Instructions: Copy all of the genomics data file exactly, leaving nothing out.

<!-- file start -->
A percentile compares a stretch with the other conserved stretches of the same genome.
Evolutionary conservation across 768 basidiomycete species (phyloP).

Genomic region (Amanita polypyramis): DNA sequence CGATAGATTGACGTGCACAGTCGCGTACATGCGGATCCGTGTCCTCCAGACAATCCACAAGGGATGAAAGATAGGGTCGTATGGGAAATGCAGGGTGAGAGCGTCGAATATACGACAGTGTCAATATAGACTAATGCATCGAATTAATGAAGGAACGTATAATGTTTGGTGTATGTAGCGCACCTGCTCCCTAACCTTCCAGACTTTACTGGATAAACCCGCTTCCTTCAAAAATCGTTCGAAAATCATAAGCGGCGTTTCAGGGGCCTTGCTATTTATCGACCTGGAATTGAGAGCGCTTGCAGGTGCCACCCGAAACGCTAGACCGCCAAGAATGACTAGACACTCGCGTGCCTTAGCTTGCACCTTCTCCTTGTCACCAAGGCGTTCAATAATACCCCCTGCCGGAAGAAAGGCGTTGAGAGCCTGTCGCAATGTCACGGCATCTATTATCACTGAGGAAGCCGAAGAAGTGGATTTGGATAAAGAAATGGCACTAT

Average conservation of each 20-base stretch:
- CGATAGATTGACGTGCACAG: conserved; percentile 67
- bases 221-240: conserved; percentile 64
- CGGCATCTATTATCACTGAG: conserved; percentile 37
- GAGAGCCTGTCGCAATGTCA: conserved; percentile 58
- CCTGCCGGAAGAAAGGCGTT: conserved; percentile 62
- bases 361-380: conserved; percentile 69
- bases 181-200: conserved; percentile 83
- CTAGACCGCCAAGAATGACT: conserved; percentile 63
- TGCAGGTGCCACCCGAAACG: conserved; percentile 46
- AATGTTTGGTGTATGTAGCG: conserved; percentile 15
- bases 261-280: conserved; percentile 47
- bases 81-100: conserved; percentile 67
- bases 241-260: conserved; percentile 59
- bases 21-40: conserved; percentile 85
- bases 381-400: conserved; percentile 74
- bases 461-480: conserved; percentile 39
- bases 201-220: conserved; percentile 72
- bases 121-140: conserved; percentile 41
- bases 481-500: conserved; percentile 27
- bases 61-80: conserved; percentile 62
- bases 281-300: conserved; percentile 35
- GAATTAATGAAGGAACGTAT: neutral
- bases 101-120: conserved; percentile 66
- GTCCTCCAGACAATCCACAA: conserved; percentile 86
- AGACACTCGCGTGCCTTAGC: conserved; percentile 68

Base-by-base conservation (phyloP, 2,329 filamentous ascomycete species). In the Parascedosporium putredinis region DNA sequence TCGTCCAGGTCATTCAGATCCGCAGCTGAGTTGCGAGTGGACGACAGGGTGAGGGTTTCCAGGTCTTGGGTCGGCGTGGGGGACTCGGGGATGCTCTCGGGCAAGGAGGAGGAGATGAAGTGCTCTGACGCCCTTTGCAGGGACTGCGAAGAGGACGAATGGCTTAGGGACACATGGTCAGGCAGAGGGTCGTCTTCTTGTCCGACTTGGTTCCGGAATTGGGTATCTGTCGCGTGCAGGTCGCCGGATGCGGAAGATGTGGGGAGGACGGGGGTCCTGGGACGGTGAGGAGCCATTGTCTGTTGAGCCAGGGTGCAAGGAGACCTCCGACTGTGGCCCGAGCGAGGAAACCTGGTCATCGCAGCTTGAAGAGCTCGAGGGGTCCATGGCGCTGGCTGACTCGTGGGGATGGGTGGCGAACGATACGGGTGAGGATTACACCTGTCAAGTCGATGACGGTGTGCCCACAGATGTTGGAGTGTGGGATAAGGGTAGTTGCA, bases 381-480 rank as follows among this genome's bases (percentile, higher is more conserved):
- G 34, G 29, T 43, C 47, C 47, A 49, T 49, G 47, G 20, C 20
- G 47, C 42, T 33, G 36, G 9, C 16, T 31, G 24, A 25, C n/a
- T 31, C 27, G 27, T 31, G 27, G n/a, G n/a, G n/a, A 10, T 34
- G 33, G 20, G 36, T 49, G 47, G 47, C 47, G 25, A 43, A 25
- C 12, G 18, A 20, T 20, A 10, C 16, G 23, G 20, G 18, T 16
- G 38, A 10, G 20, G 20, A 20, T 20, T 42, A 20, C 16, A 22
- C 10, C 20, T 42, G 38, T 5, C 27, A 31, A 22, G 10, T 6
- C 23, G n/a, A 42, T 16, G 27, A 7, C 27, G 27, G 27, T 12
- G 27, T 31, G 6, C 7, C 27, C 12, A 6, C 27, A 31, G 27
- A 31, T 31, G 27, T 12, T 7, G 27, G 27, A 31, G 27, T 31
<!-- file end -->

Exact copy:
A percentile compares a stretch with the other conserved stretches of the same genome.
Evolutionary conservation across 768 basidiomycete species (phyloP).

Genomic region (Amanita polypyramis): DNA sequence CGATAGATTGACGTGCACAGTCGCGTACATGCGGATCCGTGTCCTCCAGACAATCCACAAGGGATGAAAGATAGGGTCGTATGGGAAATGCAGGGTGAGAGCGTCGAATATACGACAGTGTCAATATAGACTAATGCATCGAATTAATGAAGGAACGTATAATGTTTGGTGTATGTAGCGCACCTGCTCCCTAACCTTCCAGACTTTACTGGATAAACCCGCTTCCTTCAAAAATCGTTCGAAAATCATAAGCGGCGTTTCAGGGGCCTTGCTATTTATCGACCTGGAATTGAGAGCGCTTGCAGGTGCCACCCGAAACGCTAGACCGCCAAGAATGACTAGACACTCGCGTGCCTTAGCTTGCACCTTCTCCTTGTCACCAAGGCGTTCAATAATACCCCCTGCCGGAAGAAAGGCGTTGAGAGCCTGTCGCAATGTCACGGCATCTATTATCACTGAGGAAGCCGAAGAAGTGGATTTGGATAAAGAAATGGCACTAT

Average conservation of each 20-base stretch:
- CGATAGATTGACGTGCACAG: conserved; percentile 67
- bases 221-240: conserved; percentile 64
- CGGCATCTATTATCACTGAG: conserved; percentile 37
- GAGAGCCTGTCGCAATGTCA: conserved; percentile 58
- CCTGCCGGAAGAAAGGCGTT: conserved; percentile 62
- bases 361-380: conserved; percentile 69
- bases 181-200: conserved; percentile 83
- CTAGACCGCCAAGAATGACT: conserved; percentile 63
- TGCAGGTGCCACCCGAAACG: conserved; percentile 46
- AATGTTTGGTGTATGTAGCG: conserved; percentile 15
- bases 261-280: conserved; percentile 47
- bases 81-100: conserved; percentile 67
- bases 241-260: conserved; percentile 59
- bases 21-40: conserved; percentile 85
- bases 381-400: conserved; percentile 74
- bases 461-480: conserved; percentile 39
- bases 201-220: conserved; percentile 72
- bases 121-140: conserved; percentile 41
- bases 481-500: conserved; percentile 27
- bases 61-80: conserved; percentile 62
- bases 281-300: conserved; percentile 35
- GAATTAATGAAGGAACGTAT: neutral
- bases 101-120: conserved; percentile 66
- GTCCTCCAGACAATCCACAA: conserved; percentile 86
- AGACACTCGCGTGCCTTAGC: conserved; percentile 68

Base-by-base conservation (phyloP, 2,329 filamentous ascomycete species). In the Parascedosporium putredinis region DNA sequence TCGTCCAGGTCATTCAGATCCGCAGCTGAGTTGCGAGTGGACGACAGGGTGAGGGTTTCCAGGTCTTGGGTCGGCGTGGGGGACTCGGGGATGCTCTCGGGCAAGGAGGAGGAGATGAAGTGCTCTGACGCCCTTTGCAGGGACTGCGAAGAGGACGAATGGCTTAGGGACACATGGTCAGGCAGAGGGTCGTCTTCTTGTCCGACTTGGTTCCGGAATTGGGTATCTGTCGCGTGCAGGTCGCCGGATGCGGAAGATGTGGGGAGGACGGGGGTCCTGGGACGGTGAGGAGCCATTGTCTGTTGAGCCAGGGTGCAAGGAGACCTCCGACTGTGGCCCGAGCGAGGAAACCTGGTCATCGCAGCTTGAAGAGCTCGAGGGGTCCATGGCGCTGGCTGACTCGTGGGGATGGGTGGCGAACGATACGGGTGAGGATTACACCTGTCAAGTCGATGACGGTGTGCCCACAGATGTTGGAGTGTGGGATAAGGGTAGTTGCA, bases 381-480 rank as follows among this genome's bases (percentile, higher is more conserved):
- G 34, G 29, T 43, C 47, C 47, A 49, T 49, G 47, G 20, C 20
- G 47, C 42, T 33, G 36, G 9, C 16, T 31, G 24, A 25, C n/a
- T 31, C 27, G 27, T 31, G 27, G n/a, G n/a, G n/a, A 10, T 34
- G 33, G 20, G 36, T 49, G 47, G 47, C 47, G 25, A 43, A 25
- C 12, G 18, A 20, T 20, A 10, C 16, G 23, G 20, G 18, T 16
- G 38, A 10, G 20, G 20, A 20, T 20, T 42, A 20, C 16, A 22
- C 10, C 20, T 42, G 38, T 5, C 27, A 31, A 22, G 10, T 6
- C 23, G n/a, A 42, T 16, G 27, A 7, C 27, G 27, G 27, T 12
- G 27, T 31, G 6, C 7, C 27, C 12, A 6, C 27, A 31, G 27
- A 31, T 31, G 27, T 12, T 7, G 27, G 27, A 31, G 27, T 31